As an avid bibliophile and concerned educator, I try to make an effort to engage with education-based publications to examine potential connections to the school library field. One recent publication I found to be of great interest is The Knowledge Gap: The Hidden Cause of America’s Broken Education System – And How to Fix It. I became aware of this book when I happened to see an interview with the author, Natalie Wexler, on CSPAN’s BookTV series. I was immediately intrigued by Wexler’s (2019) proposition that the lack of progress in student achievement in America’s K-12 schools may be due to a “knowledge gap” in the content areas. After spending two years immersed in the education system and engaging with research and a variety of experts, Wexler concluded that elementary schools’ primary focus to teach reading comprehension skills in isolation has prevented students from building the body of knowledge needed to truly comprehend new material. She posits “…what if it’s possible to provide all students, including the neediest, with the kind of education that enables them to enjoy learning, understand and retain what they read, become responsible citizens – and even increase test scores? What if it turns out that the best way to boost reading comprehension is not to focus on comprehension skills at all but to teach kids as early as possible, the history and science we’ve been putting off until it’s too late?” (22-23).
In the book, Wexler spends a full chapter examining the history and impact of the Common Core State Standards. What is particularly eye-opening is her discussion about the primary misconception that the Common Core State Standards for English Language Arts (ELA)/Literacy in History/Social Studies, Science, and Technical Subjects require specific content. On the contrary, the standards were intended to be implemented in conjunction with content-area standards such as history/social studies, science, and other disciplines. The purpose of this was for students to “build a foundation of knowledge in these fields that will also give them the background to be better readers in all content areas. Students can only gain this foundation when the curriculum is intentionally and coherently structured to develop rich content knowledge within and across grades” (Common Core 2010, 10).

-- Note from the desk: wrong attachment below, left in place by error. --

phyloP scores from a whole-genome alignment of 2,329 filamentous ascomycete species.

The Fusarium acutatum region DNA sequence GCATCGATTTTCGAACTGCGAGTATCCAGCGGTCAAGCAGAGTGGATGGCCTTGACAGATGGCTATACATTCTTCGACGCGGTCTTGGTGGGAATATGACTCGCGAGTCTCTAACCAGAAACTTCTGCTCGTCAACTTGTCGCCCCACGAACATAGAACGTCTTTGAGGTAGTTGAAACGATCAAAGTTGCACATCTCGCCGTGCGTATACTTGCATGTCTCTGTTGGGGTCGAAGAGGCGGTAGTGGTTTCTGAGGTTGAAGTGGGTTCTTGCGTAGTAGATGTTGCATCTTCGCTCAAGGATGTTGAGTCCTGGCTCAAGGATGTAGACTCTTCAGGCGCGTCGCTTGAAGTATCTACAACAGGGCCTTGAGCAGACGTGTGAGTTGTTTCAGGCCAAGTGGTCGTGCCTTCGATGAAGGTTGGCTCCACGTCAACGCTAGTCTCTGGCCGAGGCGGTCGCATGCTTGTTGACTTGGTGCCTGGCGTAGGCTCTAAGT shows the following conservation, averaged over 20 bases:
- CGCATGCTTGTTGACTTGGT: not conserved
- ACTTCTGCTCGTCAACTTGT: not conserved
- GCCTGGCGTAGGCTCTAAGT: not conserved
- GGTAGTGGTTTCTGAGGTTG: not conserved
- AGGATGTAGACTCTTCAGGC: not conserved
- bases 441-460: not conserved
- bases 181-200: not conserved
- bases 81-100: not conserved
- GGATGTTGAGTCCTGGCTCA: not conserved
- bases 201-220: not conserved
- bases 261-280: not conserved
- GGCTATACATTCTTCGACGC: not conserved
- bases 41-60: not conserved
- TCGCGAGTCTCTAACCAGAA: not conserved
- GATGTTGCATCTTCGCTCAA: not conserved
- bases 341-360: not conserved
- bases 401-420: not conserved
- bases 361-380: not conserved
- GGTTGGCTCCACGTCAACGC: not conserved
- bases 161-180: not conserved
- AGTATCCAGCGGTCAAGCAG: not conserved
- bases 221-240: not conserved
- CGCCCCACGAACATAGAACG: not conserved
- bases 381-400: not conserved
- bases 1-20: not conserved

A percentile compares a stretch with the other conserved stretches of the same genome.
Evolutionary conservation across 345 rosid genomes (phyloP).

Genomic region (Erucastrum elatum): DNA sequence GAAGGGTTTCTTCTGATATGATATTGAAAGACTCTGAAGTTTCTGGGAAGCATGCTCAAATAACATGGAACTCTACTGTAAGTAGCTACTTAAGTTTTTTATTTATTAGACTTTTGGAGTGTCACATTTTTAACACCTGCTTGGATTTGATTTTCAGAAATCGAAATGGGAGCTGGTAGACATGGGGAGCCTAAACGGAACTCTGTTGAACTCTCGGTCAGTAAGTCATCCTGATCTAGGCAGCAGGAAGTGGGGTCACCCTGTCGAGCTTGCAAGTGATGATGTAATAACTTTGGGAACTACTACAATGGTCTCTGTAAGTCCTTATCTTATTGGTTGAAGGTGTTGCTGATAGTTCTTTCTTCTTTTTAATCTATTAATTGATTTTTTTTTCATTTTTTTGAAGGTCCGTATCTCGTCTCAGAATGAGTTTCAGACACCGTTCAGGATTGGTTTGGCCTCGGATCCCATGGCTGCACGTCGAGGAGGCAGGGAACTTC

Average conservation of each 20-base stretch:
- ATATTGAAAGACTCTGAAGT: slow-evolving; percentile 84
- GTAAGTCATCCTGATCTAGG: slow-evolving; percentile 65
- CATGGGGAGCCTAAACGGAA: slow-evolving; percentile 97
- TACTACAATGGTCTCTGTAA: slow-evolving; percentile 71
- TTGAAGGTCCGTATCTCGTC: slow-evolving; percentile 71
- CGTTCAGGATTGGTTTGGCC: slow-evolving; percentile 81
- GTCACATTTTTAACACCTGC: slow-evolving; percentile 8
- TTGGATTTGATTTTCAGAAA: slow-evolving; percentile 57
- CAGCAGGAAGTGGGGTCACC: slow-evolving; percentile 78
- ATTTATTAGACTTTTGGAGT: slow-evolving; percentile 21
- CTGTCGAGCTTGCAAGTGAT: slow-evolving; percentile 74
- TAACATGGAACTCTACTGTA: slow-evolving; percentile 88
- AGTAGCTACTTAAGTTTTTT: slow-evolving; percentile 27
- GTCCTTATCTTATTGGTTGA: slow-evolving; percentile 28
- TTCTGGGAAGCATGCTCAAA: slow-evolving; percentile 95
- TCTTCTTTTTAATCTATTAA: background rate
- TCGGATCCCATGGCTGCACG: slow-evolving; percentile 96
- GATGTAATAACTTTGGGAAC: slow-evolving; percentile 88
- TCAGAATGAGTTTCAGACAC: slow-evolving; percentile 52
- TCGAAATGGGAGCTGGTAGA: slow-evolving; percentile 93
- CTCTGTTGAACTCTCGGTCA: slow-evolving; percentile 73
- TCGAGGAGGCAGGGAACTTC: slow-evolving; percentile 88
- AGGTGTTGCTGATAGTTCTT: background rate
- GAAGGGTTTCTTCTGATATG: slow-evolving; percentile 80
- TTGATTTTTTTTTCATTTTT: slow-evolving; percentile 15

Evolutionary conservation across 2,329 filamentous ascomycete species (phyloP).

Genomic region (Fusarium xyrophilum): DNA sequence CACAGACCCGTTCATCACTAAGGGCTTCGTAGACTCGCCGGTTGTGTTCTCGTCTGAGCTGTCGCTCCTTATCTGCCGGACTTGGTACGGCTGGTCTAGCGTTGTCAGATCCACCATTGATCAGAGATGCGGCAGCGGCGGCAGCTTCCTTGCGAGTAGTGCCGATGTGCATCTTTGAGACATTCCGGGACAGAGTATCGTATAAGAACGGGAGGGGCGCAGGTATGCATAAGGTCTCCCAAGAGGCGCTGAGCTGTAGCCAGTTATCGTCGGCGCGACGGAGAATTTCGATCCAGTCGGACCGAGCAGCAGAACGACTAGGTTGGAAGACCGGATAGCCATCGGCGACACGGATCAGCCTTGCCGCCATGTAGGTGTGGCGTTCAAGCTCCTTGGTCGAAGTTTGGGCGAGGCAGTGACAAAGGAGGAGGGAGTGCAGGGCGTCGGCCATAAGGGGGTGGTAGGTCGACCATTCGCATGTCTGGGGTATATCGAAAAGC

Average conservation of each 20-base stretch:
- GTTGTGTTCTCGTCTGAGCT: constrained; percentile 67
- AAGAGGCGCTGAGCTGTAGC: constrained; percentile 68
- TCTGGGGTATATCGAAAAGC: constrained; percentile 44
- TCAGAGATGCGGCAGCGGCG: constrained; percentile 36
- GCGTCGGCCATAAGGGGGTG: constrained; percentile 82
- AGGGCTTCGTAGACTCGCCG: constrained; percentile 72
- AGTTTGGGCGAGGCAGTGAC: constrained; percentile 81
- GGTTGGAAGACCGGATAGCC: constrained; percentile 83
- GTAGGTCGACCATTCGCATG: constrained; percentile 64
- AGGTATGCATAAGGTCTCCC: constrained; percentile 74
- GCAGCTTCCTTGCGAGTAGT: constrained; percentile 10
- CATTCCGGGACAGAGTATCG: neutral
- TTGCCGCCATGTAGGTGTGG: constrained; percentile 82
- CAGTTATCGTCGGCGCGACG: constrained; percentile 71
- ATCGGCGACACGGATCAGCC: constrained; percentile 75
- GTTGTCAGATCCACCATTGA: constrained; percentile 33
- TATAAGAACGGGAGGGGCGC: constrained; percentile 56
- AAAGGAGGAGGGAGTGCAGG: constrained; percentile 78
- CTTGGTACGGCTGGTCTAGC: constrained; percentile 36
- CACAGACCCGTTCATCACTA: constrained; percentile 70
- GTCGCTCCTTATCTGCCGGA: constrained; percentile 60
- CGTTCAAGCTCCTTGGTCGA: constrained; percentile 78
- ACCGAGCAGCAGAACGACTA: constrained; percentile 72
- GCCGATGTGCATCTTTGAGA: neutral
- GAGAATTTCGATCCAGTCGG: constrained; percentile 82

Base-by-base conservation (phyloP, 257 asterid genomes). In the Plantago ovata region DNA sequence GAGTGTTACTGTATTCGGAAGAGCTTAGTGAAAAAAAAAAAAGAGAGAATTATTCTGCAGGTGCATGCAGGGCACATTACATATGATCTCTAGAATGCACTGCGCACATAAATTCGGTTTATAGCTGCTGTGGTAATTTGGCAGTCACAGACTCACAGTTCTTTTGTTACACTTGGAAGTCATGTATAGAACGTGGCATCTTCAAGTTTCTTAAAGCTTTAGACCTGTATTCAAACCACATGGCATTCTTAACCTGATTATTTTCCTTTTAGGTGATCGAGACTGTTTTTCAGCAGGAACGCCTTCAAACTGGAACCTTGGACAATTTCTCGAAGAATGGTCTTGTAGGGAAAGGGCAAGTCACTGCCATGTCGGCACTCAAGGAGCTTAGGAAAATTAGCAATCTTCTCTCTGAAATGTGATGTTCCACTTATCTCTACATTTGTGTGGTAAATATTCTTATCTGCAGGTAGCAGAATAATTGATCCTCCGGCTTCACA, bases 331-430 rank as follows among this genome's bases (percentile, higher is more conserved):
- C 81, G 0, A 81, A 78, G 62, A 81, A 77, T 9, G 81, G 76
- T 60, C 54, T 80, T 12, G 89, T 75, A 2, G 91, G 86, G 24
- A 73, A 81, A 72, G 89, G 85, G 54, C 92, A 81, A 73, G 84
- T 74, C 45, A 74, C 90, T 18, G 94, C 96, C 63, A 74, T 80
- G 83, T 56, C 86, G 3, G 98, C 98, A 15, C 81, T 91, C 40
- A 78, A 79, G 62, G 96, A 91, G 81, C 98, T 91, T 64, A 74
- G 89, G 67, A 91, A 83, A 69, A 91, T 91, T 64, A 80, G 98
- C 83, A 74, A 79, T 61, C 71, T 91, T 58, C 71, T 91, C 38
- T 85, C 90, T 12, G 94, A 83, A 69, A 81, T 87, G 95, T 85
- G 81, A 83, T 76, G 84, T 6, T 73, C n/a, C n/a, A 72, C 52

Wexler also highlights that effective professional development “has to be part of a cycle of continuous improvement, and it has to be embedded in specific content – preferably content that is part of a coherent, cumulative curriculum” (2019, 113). What is unfortunate is that much of today’s educational curriculum is focused on preparing students to develop specific skill sets to pass annual standardized tests. In addition, “curriculum has been seen as a script administrators impose when they don’t trust teachers to do a good job. As a result, some educators are hostile to the idea of curriculum, period” (Wexler, 2019, 115). It appears that educators need an alternative to a scripted curriculum if they hope to effectively build their students’ knowledge base.